Cloudify is an open source TOSCA based pure play orchestration platform.
Cloudify is commonly used to orchestrate application a various clouds and even bare metal servers.
When I was asked to design SAS offering with a major partner that will feature TOSCA based application orchestration, Cloudify version 3 was already out with significant features and design tenets that made it extremely easy to extend and embed.
At the time, Cloudify was lacking some key elements that we identified as key to provide a large-scale SAS product:
- Multi users, multi tenant support and integration with external identity management services
- Horizontal scaling of the orchestration engine
- Minimal footprint (in terms of resources) per application deployment and VMs within the deployment
We had a goal of releasing the service in two months and although all of these elements were on the Cloudily roadmap, the product was extremely successful and with such success, come many customers demands and features requests and therefore the two months was too aggressive to rely on the product roadmap fulfilling our requirements.
The Approach we took based on the above was the following:
Utilize Cloudify managers as our service Orchestration engine, but wrap it with a facade that will on the one end keep the same RESTful API Cloudify expose, but make it a smart façade that will not only front the Cloduify managers, but will also provide the multi-users multi-tenancy functionality our service required as well as the horizontal scaling. The third point, minimizing the deployment footprint was the only point we left for the core product to address in the short timeframe we had.
We designed the multi-tenancy by using our partner’s token-based Identity service. We created separation between tenants in a single orchestration engine, by creating a hash algorithm that adds uniquely identified tenants encoding into all of the engine keys (such as blueprint IDs and deployment IDs) and filter back to each tenant only it own private data.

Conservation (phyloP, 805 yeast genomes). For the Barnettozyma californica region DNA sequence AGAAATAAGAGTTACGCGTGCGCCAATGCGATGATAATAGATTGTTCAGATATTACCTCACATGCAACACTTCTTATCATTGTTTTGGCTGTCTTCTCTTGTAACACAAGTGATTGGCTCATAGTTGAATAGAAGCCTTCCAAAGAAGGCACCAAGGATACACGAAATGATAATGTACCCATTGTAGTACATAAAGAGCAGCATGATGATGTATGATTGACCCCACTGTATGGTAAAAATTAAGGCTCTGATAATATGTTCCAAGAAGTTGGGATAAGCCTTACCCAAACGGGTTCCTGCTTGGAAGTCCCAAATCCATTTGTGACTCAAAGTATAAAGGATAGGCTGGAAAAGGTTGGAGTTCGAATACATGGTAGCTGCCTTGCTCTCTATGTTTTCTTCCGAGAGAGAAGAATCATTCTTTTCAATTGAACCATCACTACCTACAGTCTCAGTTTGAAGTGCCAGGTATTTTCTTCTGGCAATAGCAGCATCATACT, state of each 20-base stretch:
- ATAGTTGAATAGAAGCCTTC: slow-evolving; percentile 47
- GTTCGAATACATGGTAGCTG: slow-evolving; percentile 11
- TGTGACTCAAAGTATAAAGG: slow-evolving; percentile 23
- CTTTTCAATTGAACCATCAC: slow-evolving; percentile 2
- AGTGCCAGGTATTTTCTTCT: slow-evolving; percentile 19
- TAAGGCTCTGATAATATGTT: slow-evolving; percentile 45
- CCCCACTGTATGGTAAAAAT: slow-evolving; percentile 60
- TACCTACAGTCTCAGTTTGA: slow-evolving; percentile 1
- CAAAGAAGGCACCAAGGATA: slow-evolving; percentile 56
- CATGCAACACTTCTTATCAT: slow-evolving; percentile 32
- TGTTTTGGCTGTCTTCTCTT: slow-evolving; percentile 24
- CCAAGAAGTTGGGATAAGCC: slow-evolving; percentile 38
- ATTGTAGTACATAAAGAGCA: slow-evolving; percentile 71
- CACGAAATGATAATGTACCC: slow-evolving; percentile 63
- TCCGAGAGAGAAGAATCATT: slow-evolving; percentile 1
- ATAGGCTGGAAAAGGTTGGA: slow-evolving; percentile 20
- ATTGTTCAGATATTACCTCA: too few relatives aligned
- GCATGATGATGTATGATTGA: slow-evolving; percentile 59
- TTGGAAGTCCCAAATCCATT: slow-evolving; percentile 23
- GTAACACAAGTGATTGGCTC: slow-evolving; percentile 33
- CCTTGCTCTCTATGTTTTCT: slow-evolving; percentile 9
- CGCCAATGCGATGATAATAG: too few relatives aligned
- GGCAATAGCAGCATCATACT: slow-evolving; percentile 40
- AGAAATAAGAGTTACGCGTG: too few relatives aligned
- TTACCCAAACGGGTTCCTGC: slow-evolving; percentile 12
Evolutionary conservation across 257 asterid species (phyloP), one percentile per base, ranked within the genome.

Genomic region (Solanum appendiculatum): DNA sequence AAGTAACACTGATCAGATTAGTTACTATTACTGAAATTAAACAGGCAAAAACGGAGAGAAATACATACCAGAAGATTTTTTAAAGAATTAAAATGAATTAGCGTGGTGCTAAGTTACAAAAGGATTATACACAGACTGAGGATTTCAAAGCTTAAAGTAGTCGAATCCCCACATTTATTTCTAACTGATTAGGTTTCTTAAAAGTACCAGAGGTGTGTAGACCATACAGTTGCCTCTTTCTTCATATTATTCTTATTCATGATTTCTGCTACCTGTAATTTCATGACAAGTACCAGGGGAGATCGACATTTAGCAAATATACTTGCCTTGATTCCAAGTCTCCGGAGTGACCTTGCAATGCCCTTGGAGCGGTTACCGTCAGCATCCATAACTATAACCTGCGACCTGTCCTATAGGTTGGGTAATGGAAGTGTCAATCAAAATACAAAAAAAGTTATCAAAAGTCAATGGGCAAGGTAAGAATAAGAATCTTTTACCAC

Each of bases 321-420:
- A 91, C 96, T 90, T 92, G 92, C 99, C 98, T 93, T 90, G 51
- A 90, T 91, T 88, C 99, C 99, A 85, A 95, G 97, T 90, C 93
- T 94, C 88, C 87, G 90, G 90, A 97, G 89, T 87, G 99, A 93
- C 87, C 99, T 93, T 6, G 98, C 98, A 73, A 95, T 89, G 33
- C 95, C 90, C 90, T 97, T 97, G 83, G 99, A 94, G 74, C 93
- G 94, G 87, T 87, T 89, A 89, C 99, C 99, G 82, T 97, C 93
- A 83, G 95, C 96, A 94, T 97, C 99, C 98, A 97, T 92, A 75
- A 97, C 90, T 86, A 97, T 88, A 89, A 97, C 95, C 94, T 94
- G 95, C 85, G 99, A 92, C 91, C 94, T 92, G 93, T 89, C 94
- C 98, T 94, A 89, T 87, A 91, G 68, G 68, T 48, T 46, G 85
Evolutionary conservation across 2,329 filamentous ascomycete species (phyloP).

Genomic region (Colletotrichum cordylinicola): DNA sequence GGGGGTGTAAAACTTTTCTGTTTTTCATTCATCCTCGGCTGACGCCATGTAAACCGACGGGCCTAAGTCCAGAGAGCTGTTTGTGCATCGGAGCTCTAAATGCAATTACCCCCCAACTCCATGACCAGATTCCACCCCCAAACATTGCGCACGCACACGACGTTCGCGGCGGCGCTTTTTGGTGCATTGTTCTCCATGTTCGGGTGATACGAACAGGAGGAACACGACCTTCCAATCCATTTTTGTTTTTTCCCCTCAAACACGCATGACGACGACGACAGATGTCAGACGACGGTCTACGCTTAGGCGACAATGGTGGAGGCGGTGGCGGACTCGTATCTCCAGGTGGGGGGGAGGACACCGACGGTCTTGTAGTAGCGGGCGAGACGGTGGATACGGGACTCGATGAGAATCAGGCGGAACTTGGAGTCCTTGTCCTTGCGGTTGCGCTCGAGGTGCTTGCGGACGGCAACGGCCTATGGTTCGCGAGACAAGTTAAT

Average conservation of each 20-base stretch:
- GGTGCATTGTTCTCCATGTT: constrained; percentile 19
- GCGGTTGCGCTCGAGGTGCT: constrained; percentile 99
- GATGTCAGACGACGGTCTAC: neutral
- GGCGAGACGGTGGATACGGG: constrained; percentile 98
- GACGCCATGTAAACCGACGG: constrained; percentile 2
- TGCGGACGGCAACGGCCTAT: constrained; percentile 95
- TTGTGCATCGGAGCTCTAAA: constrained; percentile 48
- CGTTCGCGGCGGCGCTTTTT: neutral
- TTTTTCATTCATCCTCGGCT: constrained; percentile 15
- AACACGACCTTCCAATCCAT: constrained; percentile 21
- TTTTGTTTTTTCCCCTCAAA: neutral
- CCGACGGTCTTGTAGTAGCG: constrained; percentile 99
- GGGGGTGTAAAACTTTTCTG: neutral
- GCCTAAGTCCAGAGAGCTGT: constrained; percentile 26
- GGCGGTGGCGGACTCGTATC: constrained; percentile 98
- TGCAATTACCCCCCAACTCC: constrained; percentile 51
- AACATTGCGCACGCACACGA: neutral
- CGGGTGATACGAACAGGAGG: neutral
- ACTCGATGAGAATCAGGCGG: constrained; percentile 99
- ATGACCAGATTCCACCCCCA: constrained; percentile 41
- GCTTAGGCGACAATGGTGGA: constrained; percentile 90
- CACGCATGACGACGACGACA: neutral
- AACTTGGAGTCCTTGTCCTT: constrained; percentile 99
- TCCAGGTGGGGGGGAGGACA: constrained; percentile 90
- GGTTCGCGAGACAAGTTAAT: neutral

We handled the horizontal scaling, by allowing all tenants to access a single point (our façade) and load-balance between multiple Orchestration engines on the backend. We also added stickiness to the load balancing.
Since this service is part of a large public cloud offering by our partner, we were interested to maintain the same user experience and use the same tools used by its customers.Both CLI and UI were addressed. The CLI support was added by adding command verbs to the existing CLI tool.
Even though Cloudify has an impressive UI by its own right, to ensure optimal user experience, we built a new UI from the ground up to match the existing Cloud UI. The amazing part here is that due to the easy RESTful API that we had, the UI was built in a couple of weeks in parallel to the work on the Façade. On the first week it was using Cloudify orchestration engine RESTful API and on the second week, once the façade API was ready, the switch was nearly transparent and took a couple of hours.
Another interesting point I wanted to bring up is about how we manage the operation of the service and it development. Due to the very short timeframe we operated at, we managed the development in weekly sprints and each sprint resulted in a deployment to production of that sprint functionality.
To allow us this aggressive deployment process we basically drink our own Kool-Aid. We created blueprint of the service front end and backend services and use Cloudify to orchestrate the deployment and scaling of our service itself.
Looking back, I am extremely happy with the approach we took.
The Cloudify product has improved in these couple of months and it new 3.2.1 release already supports some of the elements we built ourselves, but others are still in the work and the flexibility we have in fronting the orchestration engines, is something that we continue to take advantage of and leverage to tailor the service to our users.